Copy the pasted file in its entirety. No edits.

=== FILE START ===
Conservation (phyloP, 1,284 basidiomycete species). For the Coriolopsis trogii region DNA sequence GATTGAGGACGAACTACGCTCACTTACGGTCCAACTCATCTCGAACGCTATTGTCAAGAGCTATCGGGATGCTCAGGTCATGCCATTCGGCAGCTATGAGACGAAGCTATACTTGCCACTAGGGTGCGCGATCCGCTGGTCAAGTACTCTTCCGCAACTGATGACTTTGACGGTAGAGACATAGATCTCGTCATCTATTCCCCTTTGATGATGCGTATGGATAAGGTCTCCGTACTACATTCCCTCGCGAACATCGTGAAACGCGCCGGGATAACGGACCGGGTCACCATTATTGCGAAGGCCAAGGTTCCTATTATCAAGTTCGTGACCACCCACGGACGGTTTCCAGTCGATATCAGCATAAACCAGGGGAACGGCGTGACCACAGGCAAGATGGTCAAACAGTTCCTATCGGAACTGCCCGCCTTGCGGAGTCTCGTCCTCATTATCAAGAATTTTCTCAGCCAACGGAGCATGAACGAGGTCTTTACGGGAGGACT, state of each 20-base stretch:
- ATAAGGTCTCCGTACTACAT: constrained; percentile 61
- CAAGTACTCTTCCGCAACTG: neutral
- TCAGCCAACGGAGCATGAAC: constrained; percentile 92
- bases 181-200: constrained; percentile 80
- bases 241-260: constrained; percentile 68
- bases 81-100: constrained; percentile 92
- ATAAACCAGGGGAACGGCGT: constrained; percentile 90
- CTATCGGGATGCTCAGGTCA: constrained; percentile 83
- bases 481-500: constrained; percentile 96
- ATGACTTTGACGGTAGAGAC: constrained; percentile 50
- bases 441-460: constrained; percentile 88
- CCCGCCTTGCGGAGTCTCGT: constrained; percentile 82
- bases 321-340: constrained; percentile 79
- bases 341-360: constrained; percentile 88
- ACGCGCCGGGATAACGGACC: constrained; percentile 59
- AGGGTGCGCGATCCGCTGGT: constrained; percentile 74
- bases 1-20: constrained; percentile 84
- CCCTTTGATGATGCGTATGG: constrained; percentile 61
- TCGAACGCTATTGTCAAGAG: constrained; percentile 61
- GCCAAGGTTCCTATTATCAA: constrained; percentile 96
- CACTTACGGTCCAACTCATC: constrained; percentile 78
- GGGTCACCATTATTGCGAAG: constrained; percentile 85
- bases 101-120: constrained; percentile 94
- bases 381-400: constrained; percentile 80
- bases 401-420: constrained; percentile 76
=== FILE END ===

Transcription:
Conservation (phyloP, 1,284 basidiomycete species). For the Coriolopsis trogii region DNA sequence GATTGAGGACGAACTACGCTCACTTACGGTCCAACTCATCTCGAACGCTATTGTCAAGAGCTATCGGGATGCTCAGGTCATGCCATTCGGCAGCTATGAGACGAAGCTATACTTGCCACTAGGGTGCGCGATCCGCTGGTCAAGTACTCTTCCGCAACTGATGACTTTGACGGTAGAGACATAGATCTCGTCATCTATTCCCCTTTGATGATGCGTATGGATAAGGTCTCCGTACTACATTCCCTCGCGAACATCGTGAAACGCGCCGGGATAACGGACCGGGTCACCATTATTGCGAAGGCCAAGGTTCCTATTATCAAGTTCGTGACCACCCACGGACGGTTTCCAGTCGATATCAGCATAAACCAGGGGAACGGCGTGACCACAGGCAAGATGGTCAAACAGTTCCTATCGGAACTGCCCGCCTTGCGGAGTCTCGTCCTCATTATCAAGAATTTTCTCAGCCAACGGAGCATGAACGAGGTCTTTACGGGAGGACT, state of each 20-base stretch:
- ATAAGGTCTCCGTACTACAT: constrained; percentile 61
- CAAGTACTCTTCCGCAACTG: neutral
- TCAGCCAACGGAGCATGAAC: constrained; percentile 92
- bases 181-200: constrained; percentile 80
- bases 241-260: constrained; percentile 68
- bases 81-100: constrained; percentile 92
- ATAAACCAGGGGAACGGCGT: constrained; percentile 90
- CTATCGGGATGCTCAGGTCA: constrained; percentile 83
- bases 481-500: constrained; percentile 96
- ATGACTTTGACGGTAGAGAC: constrained; percentile 50
- bases 441-460: constrained; percentile 88
- CCCGCCTTGCGGAGTCTCGT: constrained; percentile 82
- bases 321-340: constrained; percentile 79
- bases 341-360: constrained; percentile 88
- ACGCGCCGGGATAACGGACC: constrained; percentile 59
- AGGGTGCGCGATCCGCTGGT: constrained; percentile 74
- bases 1-20: constrained; percentile 84
- CCCTTTGATGATGCGTATGG: constrained; percentile 61
- TCGAACGCTATTGTCAAGAG: constrained; percentile 61
- GCCAAGGTTCCTATTATCAA: constrained; percentile 96
- CACTTACGGTCCAACTCATC: constrained; percentile 78
- GGGTCACCATTATTGCGAAG: constrained; percentile 85
- bases 101-120: constrained; percentile 94
- bases 381-400: constrained; percentile 80
- bases 401-420: constrained; percentile 76